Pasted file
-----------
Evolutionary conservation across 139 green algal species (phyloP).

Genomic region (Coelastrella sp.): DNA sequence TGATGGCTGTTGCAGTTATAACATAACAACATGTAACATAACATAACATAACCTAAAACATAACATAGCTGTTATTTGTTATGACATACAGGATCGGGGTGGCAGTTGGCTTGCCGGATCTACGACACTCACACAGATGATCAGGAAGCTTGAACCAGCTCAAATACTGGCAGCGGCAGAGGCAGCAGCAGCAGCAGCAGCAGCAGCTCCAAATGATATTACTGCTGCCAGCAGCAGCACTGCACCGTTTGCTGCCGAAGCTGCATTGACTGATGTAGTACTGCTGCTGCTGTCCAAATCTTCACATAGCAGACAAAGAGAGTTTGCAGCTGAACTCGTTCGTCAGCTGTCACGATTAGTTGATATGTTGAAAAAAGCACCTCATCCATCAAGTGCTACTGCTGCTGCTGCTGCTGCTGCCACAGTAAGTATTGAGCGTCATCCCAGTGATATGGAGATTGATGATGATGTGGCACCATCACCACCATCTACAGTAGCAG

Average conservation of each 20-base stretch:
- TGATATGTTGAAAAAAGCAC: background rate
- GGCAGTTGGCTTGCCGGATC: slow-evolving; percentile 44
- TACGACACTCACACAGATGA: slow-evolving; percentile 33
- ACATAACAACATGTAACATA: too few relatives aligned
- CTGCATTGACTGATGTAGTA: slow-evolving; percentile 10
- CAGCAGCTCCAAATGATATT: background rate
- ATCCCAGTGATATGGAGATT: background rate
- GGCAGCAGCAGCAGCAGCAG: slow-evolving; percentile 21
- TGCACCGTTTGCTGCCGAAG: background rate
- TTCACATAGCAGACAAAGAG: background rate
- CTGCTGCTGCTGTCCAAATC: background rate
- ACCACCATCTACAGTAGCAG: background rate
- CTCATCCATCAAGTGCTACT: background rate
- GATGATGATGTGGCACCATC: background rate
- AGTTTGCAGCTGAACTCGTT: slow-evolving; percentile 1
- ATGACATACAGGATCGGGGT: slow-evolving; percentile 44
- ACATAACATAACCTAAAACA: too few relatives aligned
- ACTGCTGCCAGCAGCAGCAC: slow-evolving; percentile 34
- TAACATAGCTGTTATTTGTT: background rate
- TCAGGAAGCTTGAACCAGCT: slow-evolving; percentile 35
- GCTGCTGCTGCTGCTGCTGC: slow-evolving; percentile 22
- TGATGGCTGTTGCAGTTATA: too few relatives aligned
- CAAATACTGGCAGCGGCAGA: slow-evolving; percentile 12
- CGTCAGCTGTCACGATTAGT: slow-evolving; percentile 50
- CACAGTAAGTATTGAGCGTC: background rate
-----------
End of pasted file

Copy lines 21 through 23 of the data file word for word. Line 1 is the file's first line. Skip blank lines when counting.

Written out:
- ACTGCTGCCAGCAGCAGCAC: slow-evolving; percentile 34
- TAACATAGCTGTTATTTGTT: background rate
- TCAGGAAGCTTGAACCAGCT: slow-evolving; percentile 35